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Fructosyl-Valine Orally Administrated to Chickens is Absorbed from Gastrointestinal Tract

  Amadori products are non-enzymatically formed by binding carbonyl groups and amino groups. Glycated amino acids generated by reacting amino acid and glucose are also in a group of Amadori products of which the transport and metabolism have been investigated mainly in mammals but not in avians. In... Full description

Journal Title: The Journal of Poultry Science 2016, Vol.53(2), p.153
Main Author: Takahashi, Natsuki
Other Authors: Kita, Kazumi
Format: Electronic Article Electronic Article
Language: English
Subjects:
ID: ISSN: 13467395 ; E-ISSN: 13490486
Link: http://search.proquest.com/docview/1787028236/?pq-origsite=primo
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title: Fructosyl-Valine Orally Administrated to Chickens is Absorbed from Gastrointestinal Tract
format: Article
creator:
  • Takahashi, Natsuki
  • Kita, Kazumi
subjects:
  • Agriculture
ispartof: The Journal of Poultry Science, 2016, Vol.53(2), p.153
description:   Amadori products are non-enzymatically formed by binding carbonyl groups and amino groups. Glycated amino acids generated by reacting amino acid and glucose are also in a group of Amadori products of which the transport and metabolism have been investigated mainly in mammals but not in avians. In the present study, therefore, we examined whether dietary fructosyl-valine, which is one of the glycated amino acids, orally administrated to chickens can be incorporated into blood or not. Fructosyl-valine was orally administrated to the chicken and blood samples were collected at 0, 20, 40, 60, 120 and 180 min after administration. Plasma concentration of fructosyl-valine was measured by using LC/MS. The plasma concentration of fructosyl-valine was increased by passing time from 0 to 180 min after administration, and no change was observed in the control group. Conclusively, it was clarified that fructosyl-valine orally administrated to the chicken could be absorbed from gastrointestinal tract and incorporated into blood.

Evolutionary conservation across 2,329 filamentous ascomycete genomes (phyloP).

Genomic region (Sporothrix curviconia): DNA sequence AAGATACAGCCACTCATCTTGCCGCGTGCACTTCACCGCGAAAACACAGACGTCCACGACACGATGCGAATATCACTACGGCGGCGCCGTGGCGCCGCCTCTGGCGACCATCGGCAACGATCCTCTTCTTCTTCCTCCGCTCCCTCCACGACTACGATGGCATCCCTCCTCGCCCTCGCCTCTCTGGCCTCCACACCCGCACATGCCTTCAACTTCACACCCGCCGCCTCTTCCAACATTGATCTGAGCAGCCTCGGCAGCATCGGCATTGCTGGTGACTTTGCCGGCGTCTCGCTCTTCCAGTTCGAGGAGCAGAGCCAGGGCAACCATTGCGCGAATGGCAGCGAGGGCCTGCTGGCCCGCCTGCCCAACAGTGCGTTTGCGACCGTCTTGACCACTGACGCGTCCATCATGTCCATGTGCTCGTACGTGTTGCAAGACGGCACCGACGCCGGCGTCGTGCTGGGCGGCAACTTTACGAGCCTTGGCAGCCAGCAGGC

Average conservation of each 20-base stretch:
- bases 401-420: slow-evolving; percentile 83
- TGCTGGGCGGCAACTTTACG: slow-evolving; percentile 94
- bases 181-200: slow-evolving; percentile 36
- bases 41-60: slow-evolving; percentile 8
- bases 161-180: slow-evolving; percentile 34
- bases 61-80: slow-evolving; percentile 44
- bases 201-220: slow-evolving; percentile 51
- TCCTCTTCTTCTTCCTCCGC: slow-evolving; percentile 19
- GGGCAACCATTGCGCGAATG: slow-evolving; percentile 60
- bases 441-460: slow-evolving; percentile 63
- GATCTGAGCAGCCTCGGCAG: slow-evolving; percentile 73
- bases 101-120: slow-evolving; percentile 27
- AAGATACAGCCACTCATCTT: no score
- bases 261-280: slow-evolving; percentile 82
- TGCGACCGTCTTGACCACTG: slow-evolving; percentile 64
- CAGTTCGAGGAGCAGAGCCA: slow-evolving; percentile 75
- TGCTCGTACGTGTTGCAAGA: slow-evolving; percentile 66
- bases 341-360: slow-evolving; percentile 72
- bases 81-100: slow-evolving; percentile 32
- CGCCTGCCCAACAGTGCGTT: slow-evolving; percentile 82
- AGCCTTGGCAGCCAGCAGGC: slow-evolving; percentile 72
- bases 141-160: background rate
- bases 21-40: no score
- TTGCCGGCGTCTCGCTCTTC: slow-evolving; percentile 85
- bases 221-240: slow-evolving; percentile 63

language: eng
source:
identifier: ISSN: 13467395 ; E-ISSN: 13490486
fulltext: fulltext
issn:
  • 13467395
  • 1346-7395
  • 13490486
  • 1349-0486
url: Link


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description  Amadori products are non-enzymatically formed by binding carbonyl groups and amino groups. Glycated amino acids generated by reacting amino acid and glucose are also in a group of Amadori products of which the transport and metabolism have been investigated mainly in mammals but not in avians. In the present study, therefore, we examined whether dietary fructosyl-valine, which is one of the glycated amino acids, orally administrated to chickens can be incorporated into blood or not. Fructosyl-valine was orally administrated to the chicken and blood samples were collected at 0, 20, 40, 60, 120 and 180 min after administration. Plasma concentration of fructosyl-valine was measured by using LC/MS. The plasma concentration of fructosyl-valine was increased by passing time from 0 to 180 min after administration, and no change was observed in the control group. Conclusively, it was clarified that fructosyl-valine orally administrated to the chicken could be absorbed from gastrointestinal tract and incorporated into blood.
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abstract  Amadori products are non-enzymatically formed by binding carbonyl groups and amino groups. Glycated amino acids generated by reacting amino acid and glucose are also in a group of Amadori products of which the transport and metabolism have been investigated mainly in mammals but not in avians. In the present study, therefore, we examined whether dietary fructosyl-valine, which is one of the glycated amino acids, orally administrated to chickens can be incorporated into blood or not. Fructosyl-valine was orally administrated to the chicken and blood samples were collected at 0, 20, 40, 60, 120 and 180 min after administration. Plasma concentration of fructosyl-valine was measured by using LC/MS. The plasma concentration of fructosyl-valine was increased by passing time from 0 to 180 min after administration, and no change was observed in the control group. Conclusively, it was clarified that fructosyl-valine orally administrated to the chicken could be absorbed from gastrointestinal tract and incorporated into blood.
copIbaraki
pubJapan Science and Technology Agency
urlhttp://search.proquest.com/docview/1787028236/
doi10.2141/jpsa.0150001
pages153-156
date2016-04-01